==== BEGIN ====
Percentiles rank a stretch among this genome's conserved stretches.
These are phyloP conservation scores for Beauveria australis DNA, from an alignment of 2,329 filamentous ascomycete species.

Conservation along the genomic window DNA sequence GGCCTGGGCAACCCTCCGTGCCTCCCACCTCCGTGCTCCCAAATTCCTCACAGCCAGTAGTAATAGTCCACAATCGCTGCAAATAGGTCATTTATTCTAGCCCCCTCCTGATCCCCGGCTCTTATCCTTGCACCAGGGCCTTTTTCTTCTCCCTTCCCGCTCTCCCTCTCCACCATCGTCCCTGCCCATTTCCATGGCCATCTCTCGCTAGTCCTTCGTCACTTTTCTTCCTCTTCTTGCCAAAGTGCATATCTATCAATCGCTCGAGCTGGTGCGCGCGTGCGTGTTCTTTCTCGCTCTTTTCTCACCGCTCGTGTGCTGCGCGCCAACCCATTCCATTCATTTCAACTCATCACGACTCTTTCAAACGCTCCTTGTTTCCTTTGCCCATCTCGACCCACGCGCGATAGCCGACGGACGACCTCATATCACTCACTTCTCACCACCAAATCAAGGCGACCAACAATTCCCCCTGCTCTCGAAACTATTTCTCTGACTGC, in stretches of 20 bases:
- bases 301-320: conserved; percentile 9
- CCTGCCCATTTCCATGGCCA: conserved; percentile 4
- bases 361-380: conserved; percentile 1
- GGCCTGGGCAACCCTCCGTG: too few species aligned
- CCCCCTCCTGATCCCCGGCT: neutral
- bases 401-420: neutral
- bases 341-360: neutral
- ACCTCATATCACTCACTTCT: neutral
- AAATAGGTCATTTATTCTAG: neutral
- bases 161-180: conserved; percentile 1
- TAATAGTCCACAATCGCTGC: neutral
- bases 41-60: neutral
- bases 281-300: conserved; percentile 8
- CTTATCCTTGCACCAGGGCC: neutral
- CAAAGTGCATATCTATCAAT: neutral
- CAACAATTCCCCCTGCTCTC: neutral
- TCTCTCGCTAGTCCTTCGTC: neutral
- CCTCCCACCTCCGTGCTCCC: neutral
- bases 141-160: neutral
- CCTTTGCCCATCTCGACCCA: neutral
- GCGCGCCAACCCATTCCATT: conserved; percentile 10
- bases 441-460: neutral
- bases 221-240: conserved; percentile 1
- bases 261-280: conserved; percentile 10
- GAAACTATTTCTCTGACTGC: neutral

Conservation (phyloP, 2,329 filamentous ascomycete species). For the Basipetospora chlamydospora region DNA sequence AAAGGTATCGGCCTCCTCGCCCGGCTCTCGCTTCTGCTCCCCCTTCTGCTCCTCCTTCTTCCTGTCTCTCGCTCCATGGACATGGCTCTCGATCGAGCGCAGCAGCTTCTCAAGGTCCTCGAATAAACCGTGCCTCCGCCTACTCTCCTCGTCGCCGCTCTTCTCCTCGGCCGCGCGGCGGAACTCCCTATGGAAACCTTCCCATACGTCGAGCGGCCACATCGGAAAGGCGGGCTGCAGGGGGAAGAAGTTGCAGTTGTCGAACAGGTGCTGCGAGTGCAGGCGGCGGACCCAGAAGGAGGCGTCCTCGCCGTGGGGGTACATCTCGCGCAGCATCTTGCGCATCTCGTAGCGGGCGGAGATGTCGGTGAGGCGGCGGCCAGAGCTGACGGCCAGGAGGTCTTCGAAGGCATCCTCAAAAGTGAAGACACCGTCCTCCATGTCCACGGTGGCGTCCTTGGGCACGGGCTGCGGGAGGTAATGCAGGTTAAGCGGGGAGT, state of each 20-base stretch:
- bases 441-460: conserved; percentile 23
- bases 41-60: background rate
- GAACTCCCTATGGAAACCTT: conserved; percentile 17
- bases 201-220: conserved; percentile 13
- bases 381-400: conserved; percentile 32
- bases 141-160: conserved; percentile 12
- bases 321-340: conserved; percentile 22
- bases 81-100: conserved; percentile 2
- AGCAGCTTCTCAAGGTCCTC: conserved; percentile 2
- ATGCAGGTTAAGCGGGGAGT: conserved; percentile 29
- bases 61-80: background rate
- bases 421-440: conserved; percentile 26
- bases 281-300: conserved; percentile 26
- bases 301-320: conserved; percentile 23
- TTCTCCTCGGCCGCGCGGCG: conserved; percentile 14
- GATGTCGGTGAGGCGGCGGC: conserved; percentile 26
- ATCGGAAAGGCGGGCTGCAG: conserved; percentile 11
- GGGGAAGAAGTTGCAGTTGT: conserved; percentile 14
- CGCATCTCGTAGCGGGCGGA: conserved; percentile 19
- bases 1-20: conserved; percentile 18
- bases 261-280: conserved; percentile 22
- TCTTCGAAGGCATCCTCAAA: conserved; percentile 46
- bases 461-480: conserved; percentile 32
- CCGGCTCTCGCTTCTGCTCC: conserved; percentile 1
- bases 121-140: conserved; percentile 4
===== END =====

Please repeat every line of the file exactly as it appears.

Percentiles rank a stretch among this genome's conserved stretches.
These are phyloP conservation scores for Beauveria australis DNA, from an alignment of 2,329 filamentous ascomycete species.

Conservation along the genomic window DNA sequence GGCCTGGGCAACCCTCCGTGCCTCCCACCTCCGTGCTCCCAAATTCCTCACAGCCAGTAGTAATAGTCCACAATCGCTGCAAATAGGTCATTTATTCTAGCCCCCTCCTGATCCCCGGCTCTTATCCTTGCACCAGGGCCTTTTTCTTCTCCCTTCCCGCTCTCCCTCTCCACCATCGTCCCTGCCCATTTCCATGGCCATCTCTCGCTAGTCCTTCGTCACTTTTCTTCCTCTTCTTGCCAAAGTGCATATCTATCAATCGCTCGAGCTGGTGCGCGCGTGCGTGTTCTTTCTCGCTCTTTTCTCACCGCTCGTGTGCTGCGCGCCAACCCATTCCATTCATTTCAACTCATCACGACTCTTTCAAACGCTCCTTGTTTCCTTTGCCCATCTCGACCCACGCGCGATAGCCGACGGACGACCTCATATCACTCACTTCTCACCACCAAATCAAGGCGACCAACAATTCCCCCTGCTCTCGAAACTATTTCTCTGACTGC, in stretches of 20 bases:
- bases 301-320: conserved; percentile 9
- CCTGCCCATTTCCATGGCCA: conserved; percentile 4
- bases 361-380: conserved; percentile 1
- GGCCTGGGCAACCCTCCGTG: too few species aligned
- CCCCCTCCTGATCCCCGGCT: neutral
- bases 401-420: neutral
- bases 341-360: neutral
- ACCTCATATCACTCACTTCT: neutral
- AAATAGGTCATTTATTCTAG: neutral
- bases 161-180: conserved; percentile 1
- TAATAGTCCACAATCGCTGC: neutral
- bases 41-60: neutral
- bases 281-300: conserved; percentile 8
- CTTATCCTTGCACCAGGGCC: neutral
- CAAAGTGCATATCTATCAAT: neutral
- CAACAATTCCCCCTGCTCTC: neutral
- TCTCTCGCTAGTCCTTCGTC: neutral
- CCTCCCACCTCCGTGCTCCC: neutral
- bases 141-160: neutral
- CCTTTGCCCATCTCGACCCA: neutral
- GCGCGCCAACCCATTCCATT: conserved; percentile 10
- bases 441-460: neutral
- bases 221-240: conserved; percentile 1
- bases 261-280: conserved; percentile 10
- GAAACTATTTCTCTGACTGC: neutral

Conservation (phyloP, 2,329 filamentous ascomycete species). For the Basipetospora chlamydospora region DNA sequence AAAGGTATCGGCCTCCTCGCCCGGCTCTCGCTTCTGCTCCCCCTTCTGCTCCTCCTTCTTCCTGTCTCTCGCTCCATGGACATGGCTCTCGATCGAGCGCAGCAGCTTCTCAAGGTCCTCGAATAAACCGTGCCTCCGCCTACTCTCCTCGTCGCCGCTCTTCTCCTCGGCCGCGCGGCGGAACTCCCTATGGAAACCTTCCCATACGTCGAGCGGCCACATCGGAAAGGCGGGCTGCAGGGGGAAGAAGTTGCAGTTGTCGAACAGGTGCTGCGAGTGCAGGCGGCGGACCCAGAAGGAGGCGTCCTCGCCGTGGGGGTACATCTCGCGCAGCATCTTGCGCATCTCGTAGCGGGCGGAGATGTCGGTGAGGCGGCGGCCAGAGCTGACGGCCAGGAGGTCTTCGAAGGCATCCTCAAAAGTGAAGACACCGTCCTCCATGTCCACGGTGGCGTCCTTGGGCACGGGCTGCGGGAGGTAATGCAGGTTAAGCGGGGAGT, state of each 20-base stretch:
- bases 441-460: conserved; percentile 23
- bases 41-60: background rate
- GAACTCCCTATGGAAACCTT: conserved; percentile 17
- bases 201-220: conserved; percentile 13
- bases 381-400: conserved; percentile 32
- bases 141-160: conserved; percentile 12
- bases 321-340: conserved; percentile 22
- bases 81-100: conserved; percentile 2
- AGCAGCTTCTCAAGGTCCTC: conserved; percentile 2
- ATGCAGGTTAAGCGGGGAGT: conserved; percentile 29
- bases 61-80: background rate
- bases 421-440: conserved; percentile 26
- bases 281-300: conserved; percentile 26
- bases 301-320: conserved; percentile 23
- TTCTCCTCGGCCGCGCGGCG: conserved; percentile 14
- GATGTCGGTGAGGCGGCGGC: conserved; percentile 26
- ATCGGAAAGGCGGGCTGCAG: conserved; percentile 11
- GGGGAAGAAGTTGCAGTTGT: conserved; percentile 14
- CGCATCTCGTAGCGGGCGGA: conserved; percentile 19
- bases 1-20: conserved; percentile 18
- bases 261-280: conserved; percentile 22
- TCTTCGAAGGCATCCTCAAA: conserved; percentile 46
- bases 461-480: conserved; percentile 32
- CCGGCTCTCGCTTCTGCTCC: conserved; percentile 1
- bases 121-140: conserved; percentile 4